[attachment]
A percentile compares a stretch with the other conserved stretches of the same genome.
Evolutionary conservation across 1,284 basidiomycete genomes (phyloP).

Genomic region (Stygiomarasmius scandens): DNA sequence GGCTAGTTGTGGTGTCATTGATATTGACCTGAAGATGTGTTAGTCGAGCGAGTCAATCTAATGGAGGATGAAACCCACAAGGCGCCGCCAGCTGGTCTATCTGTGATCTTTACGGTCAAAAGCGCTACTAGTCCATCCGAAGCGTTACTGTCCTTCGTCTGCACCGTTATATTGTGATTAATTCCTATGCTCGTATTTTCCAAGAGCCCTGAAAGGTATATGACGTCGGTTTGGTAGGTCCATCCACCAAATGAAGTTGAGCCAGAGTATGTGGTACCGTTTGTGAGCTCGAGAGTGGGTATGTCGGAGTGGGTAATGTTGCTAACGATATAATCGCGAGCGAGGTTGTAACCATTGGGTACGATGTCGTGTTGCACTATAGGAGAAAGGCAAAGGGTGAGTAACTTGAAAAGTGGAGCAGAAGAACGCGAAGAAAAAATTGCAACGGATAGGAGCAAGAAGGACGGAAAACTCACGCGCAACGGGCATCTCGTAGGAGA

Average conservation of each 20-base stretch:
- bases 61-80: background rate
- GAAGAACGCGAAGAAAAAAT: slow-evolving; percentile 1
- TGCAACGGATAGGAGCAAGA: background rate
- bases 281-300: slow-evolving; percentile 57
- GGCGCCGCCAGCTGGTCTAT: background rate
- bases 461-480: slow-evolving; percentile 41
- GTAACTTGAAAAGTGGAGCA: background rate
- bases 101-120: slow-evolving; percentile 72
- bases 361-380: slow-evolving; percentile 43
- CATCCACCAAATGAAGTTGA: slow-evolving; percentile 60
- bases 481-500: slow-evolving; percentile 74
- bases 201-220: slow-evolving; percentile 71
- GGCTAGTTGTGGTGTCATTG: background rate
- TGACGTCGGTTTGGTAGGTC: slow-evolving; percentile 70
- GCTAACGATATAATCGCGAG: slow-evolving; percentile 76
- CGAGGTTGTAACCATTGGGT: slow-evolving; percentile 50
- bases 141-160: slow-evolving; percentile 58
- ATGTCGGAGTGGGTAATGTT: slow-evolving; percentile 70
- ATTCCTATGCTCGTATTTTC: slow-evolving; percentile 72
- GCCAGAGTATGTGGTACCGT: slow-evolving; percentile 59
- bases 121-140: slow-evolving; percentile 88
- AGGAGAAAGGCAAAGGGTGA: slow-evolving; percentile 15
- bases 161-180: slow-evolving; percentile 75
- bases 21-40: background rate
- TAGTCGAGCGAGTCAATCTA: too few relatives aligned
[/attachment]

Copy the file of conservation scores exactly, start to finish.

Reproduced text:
A percentile compares a stretch with the other conserved stretches of the same genome.
Evolutionary conservation across 1,284 basidiomycete genomes (phyloP).

Genomic region (Stygiomarasmius scandens): DNA sequence GGCTAGTTGTGGTGTCATTGATATTGACCTGAAGATGTGTTAGTCGAGCGAGTCAATCTAATGGAGGATGAAACCCACAAGGCGCCGCCAGCTGGTCTATCTGTGATCTTTACGGTCAAAAGCGCTACTAGTCCATCCGAAGCGTTACTGTCCTTCGTCTGCACCGTTATATTGTGATTAATTCCTATGCTCGTATTTTCCAAGAGCCCTGAAAGGTATATGACGTCGGTTTGGTAGGTCCATCCACCAAATGAAGTTGAGCCAGAGTATGTGGTACCGTTTGTGAGCTCGAGAGTGGGTATGTCGGAGTGGGTAATGTTGCTAACGATATAATCGCGAGCGAGGTTGTAACCATTGGGTACGATGTCGTGTTGCACTATAGGAGAAAGGCAAAGGGTGAGTAACTTGAAAAGTGGAGCAGAAGAACGCGAAGAAAAAATTGCAACGGATAGGAGCAAGAAGGACGGAAAACTCACGCGCAACGGGCATCTCGTAGGAGA

Average conservation of each 20-base stretch:
- bases 61-80: background rate
- GAAGAACGCGAAGAAAAAAT: slow-evolving; percentile 1
- TGCAACGGATAGGAGCAAGA: background rate
- bases 281-300: slow-evolving; percentile 57
- GGCGCCGCCAGCTGGTCTAT: background rate
- bases 461-480: slow-evolving; percentile 41
- GTAACTTGAAAAGTGGAGCA: background rate
- bases 101-120: slow-evolving; percentile 72
- bases 361-380: slow-evolving; percentile 43
- CATCCACCAAATGAAGTTGA: slow-evolving; percentile 60
- bases 481-500: slow-evolving; percentile 74
- bases 201-220: slow-evolving; percentile 71
- GGCTAGTTGTGGTGTCATTG: background rate
- TGACGTCGGTTTGGTAGGTC: slow-evolving; percentile 70
- GCTAACGATATAATCGCGAG: slow-evolving; percentile 76
- CGAGGTTGTAACCATTGGGT: slow-evolving; percentile 50
- bases 141-160: slow-evolving; percentile 58
- ATGTCGGAGTGGGTAATGTT: slow-evolving; percentile 70
- ATTCCTATGCTCGTATTTTC: slow-evolving; percentile 72
- GCCAGAGTATGTGGTACCGT: slow-evolving; percentile 59
- bases 121-140: slow-evolving; percentile 88
- AGGAGAAAGGCAAAGGGTGA: slow-evolving; percentile 15
- bases 161-180: slow-evolving; percentile 75
- bases 21-40: background rate
- TAGTCGAGCGAGTCAATCTA: too few relatives aligned